By Bryan Woolston
SHELBYVILLE, Tenn. (Reuters) – About 300 white nationalists and neo-Nazis took to the streets of the small Tennessee city of Shelbyville on Saturday to protest refugee resettlement in the state, which sued the federal government over the issue earlier this year.
The “White Lives Matter” rally, organized by some of the same groups involved in a Virginia march in August that turned violent, drew an equal number of counter-demonstrators and a heavy police presence.
After Shelbyville, the protesters were due to travel about 35 miles north to Murfreesboro for a second rally.
The two cities are just southeast of Nashville, whose metropolitan area has become home to refugees from Somalia, Iraq and elsewhere.
The day’s protests were organized by the Nationalist Front, a coalition including the League of the South and Vanguard America, considered neo-Nazi or neo-Confederate groups by the Southern Poverty Law Center, which tracks hate groups.
“We don’t want the federal government to keep dumping all these refugees into middle Tennessee,” said Brad Griffin, a League of the South member who has written about his desire to create a white “ethnostate.”
To help keep the peace, Shelbyville police used temporary fencing to separate the white nationalists from counter-demonstrators in a central protest area. Anyone seeking to enter the area was searched. Guns, sticks, backpacks and items that might double as weapons were banned.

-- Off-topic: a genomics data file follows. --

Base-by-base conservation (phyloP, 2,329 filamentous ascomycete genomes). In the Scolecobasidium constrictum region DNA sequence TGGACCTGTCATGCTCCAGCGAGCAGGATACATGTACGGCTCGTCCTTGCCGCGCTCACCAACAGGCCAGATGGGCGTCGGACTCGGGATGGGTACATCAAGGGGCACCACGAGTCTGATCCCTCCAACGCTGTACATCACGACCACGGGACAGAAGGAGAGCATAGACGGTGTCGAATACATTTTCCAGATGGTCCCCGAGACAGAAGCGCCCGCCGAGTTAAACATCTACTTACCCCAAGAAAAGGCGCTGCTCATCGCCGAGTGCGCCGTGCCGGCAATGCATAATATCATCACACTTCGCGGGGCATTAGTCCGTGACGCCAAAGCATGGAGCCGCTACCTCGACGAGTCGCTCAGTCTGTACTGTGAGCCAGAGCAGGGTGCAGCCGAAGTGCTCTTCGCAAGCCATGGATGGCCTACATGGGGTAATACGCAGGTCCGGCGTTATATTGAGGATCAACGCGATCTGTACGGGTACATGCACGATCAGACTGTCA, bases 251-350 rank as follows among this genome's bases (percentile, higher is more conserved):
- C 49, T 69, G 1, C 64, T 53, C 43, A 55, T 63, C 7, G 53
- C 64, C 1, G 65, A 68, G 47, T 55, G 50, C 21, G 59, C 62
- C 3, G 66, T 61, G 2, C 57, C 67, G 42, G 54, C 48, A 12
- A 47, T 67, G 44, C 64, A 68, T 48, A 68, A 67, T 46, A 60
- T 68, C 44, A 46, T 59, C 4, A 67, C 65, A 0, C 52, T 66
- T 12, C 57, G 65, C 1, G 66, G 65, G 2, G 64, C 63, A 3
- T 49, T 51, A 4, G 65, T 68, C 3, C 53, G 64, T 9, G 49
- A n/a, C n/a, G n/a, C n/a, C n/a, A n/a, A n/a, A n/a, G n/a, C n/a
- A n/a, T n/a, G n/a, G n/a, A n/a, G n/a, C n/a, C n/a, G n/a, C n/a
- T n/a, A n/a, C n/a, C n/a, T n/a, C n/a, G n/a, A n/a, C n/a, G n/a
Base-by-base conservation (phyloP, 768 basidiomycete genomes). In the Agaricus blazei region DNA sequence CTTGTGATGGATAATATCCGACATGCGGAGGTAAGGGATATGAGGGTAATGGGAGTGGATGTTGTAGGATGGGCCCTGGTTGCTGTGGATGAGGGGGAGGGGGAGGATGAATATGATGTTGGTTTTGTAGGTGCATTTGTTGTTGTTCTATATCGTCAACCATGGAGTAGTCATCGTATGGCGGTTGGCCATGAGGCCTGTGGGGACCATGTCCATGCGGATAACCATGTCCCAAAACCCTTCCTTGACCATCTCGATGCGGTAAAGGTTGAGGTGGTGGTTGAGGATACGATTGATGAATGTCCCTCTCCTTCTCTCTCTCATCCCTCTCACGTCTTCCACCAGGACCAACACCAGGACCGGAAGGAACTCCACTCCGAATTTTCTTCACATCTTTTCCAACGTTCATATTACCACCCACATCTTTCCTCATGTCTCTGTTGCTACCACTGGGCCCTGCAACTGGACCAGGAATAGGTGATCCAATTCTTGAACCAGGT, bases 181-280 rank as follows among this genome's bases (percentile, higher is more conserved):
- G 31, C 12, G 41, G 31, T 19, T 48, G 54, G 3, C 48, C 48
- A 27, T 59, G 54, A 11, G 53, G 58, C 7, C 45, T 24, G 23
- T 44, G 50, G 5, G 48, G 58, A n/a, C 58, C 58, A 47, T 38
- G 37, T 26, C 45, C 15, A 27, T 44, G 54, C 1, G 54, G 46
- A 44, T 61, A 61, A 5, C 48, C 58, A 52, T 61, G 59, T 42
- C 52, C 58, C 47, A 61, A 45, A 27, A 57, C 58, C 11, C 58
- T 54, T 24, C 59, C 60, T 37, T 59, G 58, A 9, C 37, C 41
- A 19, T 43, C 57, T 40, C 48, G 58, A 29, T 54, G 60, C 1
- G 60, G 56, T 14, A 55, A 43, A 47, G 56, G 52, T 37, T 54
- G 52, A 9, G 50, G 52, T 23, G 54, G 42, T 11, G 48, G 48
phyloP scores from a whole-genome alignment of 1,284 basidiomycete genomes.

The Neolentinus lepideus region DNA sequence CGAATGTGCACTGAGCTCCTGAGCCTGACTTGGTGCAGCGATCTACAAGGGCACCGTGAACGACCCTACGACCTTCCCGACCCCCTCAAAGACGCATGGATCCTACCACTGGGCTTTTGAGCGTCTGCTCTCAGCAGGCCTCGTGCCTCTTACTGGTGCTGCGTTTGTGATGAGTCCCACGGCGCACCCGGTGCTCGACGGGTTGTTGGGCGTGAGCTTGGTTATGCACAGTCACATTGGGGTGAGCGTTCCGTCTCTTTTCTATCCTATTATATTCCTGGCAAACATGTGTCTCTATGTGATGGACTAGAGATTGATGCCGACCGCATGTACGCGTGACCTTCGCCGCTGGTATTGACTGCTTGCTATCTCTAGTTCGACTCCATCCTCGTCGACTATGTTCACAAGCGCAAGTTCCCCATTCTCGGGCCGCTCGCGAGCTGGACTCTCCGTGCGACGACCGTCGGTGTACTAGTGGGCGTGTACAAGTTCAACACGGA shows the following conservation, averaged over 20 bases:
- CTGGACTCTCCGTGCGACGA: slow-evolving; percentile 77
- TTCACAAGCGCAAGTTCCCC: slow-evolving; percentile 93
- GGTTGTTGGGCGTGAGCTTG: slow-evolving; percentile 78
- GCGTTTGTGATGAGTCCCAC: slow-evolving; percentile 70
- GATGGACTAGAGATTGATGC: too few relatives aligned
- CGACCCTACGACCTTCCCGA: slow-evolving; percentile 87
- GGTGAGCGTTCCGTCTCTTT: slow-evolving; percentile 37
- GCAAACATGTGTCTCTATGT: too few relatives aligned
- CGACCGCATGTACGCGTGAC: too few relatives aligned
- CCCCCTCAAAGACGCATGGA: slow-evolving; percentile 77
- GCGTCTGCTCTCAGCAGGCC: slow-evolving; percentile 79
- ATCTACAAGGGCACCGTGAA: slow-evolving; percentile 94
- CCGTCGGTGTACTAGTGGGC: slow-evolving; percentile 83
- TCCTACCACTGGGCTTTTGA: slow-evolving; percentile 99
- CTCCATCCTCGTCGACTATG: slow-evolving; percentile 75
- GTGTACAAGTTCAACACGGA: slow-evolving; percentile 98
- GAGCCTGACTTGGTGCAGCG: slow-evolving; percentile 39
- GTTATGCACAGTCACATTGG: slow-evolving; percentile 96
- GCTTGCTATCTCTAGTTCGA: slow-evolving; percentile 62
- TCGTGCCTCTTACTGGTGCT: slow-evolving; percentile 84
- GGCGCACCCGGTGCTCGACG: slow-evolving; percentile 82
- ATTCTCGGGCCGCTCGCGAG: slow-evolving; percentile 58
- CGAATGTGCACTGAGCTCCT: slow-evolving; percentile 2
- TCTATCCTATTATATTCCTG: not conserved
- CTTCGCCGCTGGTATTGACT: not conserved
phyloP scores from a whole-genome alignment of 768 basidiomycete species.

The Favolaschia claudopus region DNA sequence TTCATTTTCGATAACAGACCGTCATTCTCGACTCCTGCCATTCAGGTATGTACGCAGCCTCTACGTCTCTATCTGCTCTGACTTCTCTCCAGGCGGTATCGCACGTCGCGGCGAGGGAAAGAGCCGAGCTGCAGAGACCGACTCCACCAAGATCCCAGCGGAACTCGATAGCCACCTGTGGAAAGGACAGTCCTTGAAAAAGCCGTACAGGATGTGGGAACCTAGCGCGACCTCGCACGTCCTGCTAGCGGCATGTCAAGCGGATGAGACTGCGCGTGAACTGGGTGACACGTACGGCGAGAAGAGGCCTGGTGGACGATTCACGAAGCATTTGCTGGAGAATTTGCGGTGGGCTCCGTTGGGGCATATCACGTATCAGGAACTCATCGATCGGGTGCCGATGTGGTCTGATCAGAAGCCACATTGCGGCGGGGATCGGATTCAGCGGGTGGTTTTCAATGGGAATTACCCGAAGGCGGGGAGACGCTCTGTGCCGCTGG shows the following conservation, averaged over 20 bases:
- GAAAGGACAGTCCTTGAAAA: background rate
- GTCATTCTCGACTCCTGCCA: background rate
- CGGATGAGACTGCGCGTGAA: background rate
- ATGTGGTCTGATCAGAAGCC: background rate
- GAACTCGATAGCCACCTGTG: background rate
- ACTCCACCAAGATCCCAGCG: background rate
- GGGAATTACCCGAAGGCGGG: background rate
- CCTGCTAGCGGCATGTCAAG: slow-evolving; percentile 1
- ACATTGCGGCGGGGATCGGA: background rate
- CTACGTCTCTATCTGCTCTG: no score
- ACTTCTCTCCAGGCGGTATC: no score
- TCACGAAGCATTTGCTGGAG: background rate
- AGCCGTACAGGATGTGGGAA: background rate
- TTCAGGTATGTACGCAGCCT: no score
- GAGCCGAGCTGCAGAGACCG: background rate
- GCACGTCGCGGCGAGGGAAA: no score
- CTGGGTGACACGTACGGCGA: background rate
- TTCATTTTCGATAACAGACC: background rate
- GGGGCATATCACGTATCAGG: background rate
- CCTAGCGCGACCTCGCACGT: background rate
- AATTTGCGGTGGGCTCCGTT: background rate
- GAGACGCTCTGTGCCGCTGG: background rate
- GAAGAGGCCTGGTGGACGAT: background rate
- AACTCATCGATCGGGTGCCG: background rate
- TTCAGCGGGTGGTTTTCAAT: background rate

The white nationalist demonstrators gathered behind a half dozen white shields emblazoned with red crosses. Counter-protesters carried signs with slogans including “Don’t Hate” and “Veterans for Peace.”
Local officials and faith leaders have denounced the gatherings.
Over the last 15 years, about 18,000 refugees have been resettled in Tennessee, less than 1 percent of the state’s population, according to the Tennessean newspaper.
A lawsuit filed against the government in March by Tennessee said the state had been unduly forced to pay for refugee resettlements. It was the first state to bring such a case on the basis of the 10th Amendment, which limits U.S. government powers to those provided by the Constitution, though other states have filed similar suits on different legal grounds.
“When they say refugees, what they really mean is Muslims,” said Ibrahim Hooper, a spokesman for the Council on American-Islamic Relations, referring to Saturday’s protesters.
He noted that a Murfreesboro mosque has been a source of controversy and vandalism for years.
“Tennessee is one of the states that has seen a rise in anti-Muslim bigotry in recent years, particularly since the election,” Hooper said.
President Donald Trump has sought to ban travel from six Muslim-majority countries since he took office and called during his 2016 election campaign for a “total and complete shutdown of Muslims entering the United States.”
(Additional reporting by Chris Kenning; Writing by Frank McGurty; Editing by Richard Chang and Tom Brown)